During the transition from hatchery to sea cages, lumpfish are put through a series of stressors, including the introduction to Atlantic salmon. While domesticated Atlantic salmon are presumed uninterested in other food items than pellets, their carnivorous nature include consumption of fish of similar size as juvenile lumpfish (23). Nature selects swiftly upon individuals with deficient innate escape performance during predatory encounters, and even obligate cleaner fish, including bluestreak cleaner wrasse Labroides dimidiatus Valenciennes, 1839 express such performance when interacting with predatory clients, especially during first encounter (24). Prey fishes first encounter with carnivores triggers behavioural rapid burst swimming (2527) and predatory avoidance (2830). First encounters may also lead to physiological responses with increased plasma cortisol levels which promote an increased energy budget from plasma glucose to use for escape and overall vigilance (31, 32). In other teleosts, exposure to stressors which cannot be avoided, has previously revealed behavioural changes in place preference, locomotion style and swim speed (33), as well as impacts on cognitive decision-making, which could result in less time spent on feeding and resting (29, 34), and in the case for aquaculture cleaner fish, less time spend grazing sea lice. Repeated stressors have also shown to desensitize fish and moderate neuroendocrine responses to similar stressors (35), commonly referred to as habituation (36). Habituation, measured as desensitized neuroendocrine responses, for example reduced cortisol secretion during repeated predatory interactions, has previously been demonstrated in model species zebrafish Danio rerio Hamilton, 1822 (37). Habituation is considered adaptive when the individual cease to respond to repeated stimuli that has no direct consequence (38). In the light of an increased use of lumpfish in aquaculture, information about the species ability to cope and adapt to the presence of Atlantic salmon is of interest, and available for investigation.

The aim of the study was to examine how lumpfish with experience from living in an open sea cage with farmed Atlantic salmon for 30–60 days expressed measurable changes in behaviour and physiological responses compared to first encounter for naive lumpfish. This emphasises a relatively broad question whether behavioural and physiological responses are affected by interactions with client fish, in this case Atlantic salmon. It was hypothesized that experienced lumpfish would express habituation when reintroduced with Atlantic salmon measured as (1) lower swimming activity, (2) shorter interspecies distance, and (3) lower plasma cortisol levels compared to naive lumpfish.

Materials and Methods

Ethical Statement

The study was conducted according to the Animal Welfare Act (LOV-2009-06-19-97) and the Norwegian law on Regulation of Animal Experimentation (FOR-1996-01-15-23). Handling of live fish was managed by personnel with FELASA-C course, based on the policies by the Federation of European Laboratory Animal Science Association. Lumpfish and Atlantic salmon used during the field experiment were assigned to project FDU 7835, accepted by the Norwegian Food Safety Authority under the regulation of the Research Animal Act (FOR-2015-06-18-761).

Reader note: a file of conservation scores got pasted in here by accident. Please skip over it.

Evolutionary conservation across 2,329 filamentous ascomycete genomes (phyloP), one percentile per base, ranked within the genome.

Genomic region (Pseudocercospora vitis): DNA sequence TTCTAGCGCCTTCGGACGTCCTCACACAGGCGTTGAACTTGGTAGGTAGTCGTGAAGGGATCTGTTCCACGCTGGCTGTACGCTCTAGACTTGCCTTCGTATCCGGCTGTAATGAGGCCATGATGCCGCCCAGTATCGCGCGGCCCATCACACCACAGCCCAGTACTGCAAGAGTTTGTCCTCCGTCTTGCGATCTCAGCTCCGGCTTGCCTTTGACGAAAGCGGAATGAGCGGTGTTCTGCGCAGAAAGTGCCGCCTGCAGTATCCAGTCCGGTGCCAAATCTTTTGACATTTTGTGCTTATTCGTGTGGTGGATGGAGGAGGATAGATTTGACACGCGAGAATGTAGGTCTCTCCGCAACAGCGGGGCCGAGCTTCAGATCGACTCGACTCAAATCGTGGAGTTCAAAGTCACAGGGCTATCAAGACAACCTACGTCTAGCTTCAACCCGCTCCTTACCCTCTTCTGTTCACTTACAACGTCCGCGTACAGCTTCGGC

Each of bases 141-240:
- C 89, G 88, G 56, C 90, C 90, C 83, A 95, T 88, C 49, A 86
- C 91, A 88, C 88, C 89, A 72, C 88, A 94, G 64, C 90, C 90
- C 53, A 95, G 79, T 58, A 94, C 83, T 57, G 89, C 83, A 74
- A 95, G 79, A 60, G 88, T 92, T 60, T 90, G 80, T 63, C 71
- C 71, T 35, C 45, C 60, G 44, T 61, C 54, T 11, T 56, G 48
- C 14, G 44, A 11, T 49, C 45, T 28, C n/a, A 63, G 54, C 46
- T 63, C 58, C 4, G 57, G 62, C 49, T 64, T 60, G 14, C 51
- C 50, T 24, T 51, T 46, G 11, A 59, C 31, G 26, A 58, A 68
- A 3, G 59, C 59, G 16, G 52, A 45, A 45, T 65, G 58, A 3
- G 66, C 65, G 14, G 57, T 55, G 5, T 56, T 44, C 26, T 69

Lumpfish

All lumpfish used during this study originated from gametes extracted from sexually mature wild individuals (7 males and 24 females) caught with gill nets in Flatanger (64°30′20.4″N, 10°50′40.8″E), Norway in September 2015. Fertilized eggs were distributed between Namdal Rensefisk in Flatanger and Nordland Rensefisk at Lovund (66°22′01.1″N, 12°22′36.4″E). At Namdal Rensefisk, incubation started during the 1st week of October, while at Lovund, incubation started during the 1st week of November. Larvae hatched from November 15 at Namdal Rensefisk and from December 18 at Lovund Rensefisk. At both locations, feeding consisted of dry feed pellets. During the first 2 months, all lumpfish were fed with Gemma Micro 150 and 300 (Skretting, Stavanger, Norway) and Gemma Wean Diamond, 0.5 mm (Skretting, Stavanger, Norway). In the next months and until departure, lumpfish were gradually fed with Gemma Diamond 0.8, 1.5, Silk 1.5, and 1.8 mm (Skretting, Stavanger, Norway) following feeding recommendations from Skretting AS. All lumpfish were reared in circular green tanks measuring 2.5 m3 and later moved to 5.5 m3 tanks during the last month prior to departure. At both locations, daily monitored oxygen saturation was above 80%. At Lovund Rensefisk, mean water temperature was 8.0°C, S.D. ± 0.95, with Tmax 9.5°C and Tmin 7.5°C. At Namdal Rensefisk, mean water temperature was 7.4°C, S.D. ± 0.95, with Tmax 9.6°C, and Tmin 6.3°C. All lumpfish, both at Nordland rensefisk and Namdal rensefisk, were manually vaccinated with AMarine micro 4–2® (Pharmaq, Overhalla, Norway) during the 1st week of June.

Atlantic Salmon

All Atlantic salmon originated from the AquaGen strain, hatched and reared at Flatanger Settefisk, Trøndelag, Norway. Smolt were deployed in October 2015 and reared in sea cages, 135 m in diameter, until the experiment started at Raudøya (64°21′59.5″N, 10°26′40.9″E) on August 2, 2016. Atlantic salmon (n = 80) later selected to the experiment, had a mean weight of 1258.5 g, S.D. ± 152.12 and were collected from sea cage number 4, thus unfamiliar with experienced lumpfish used in the experiment.

Pre-experiment Preparations for Experienced Lumpfish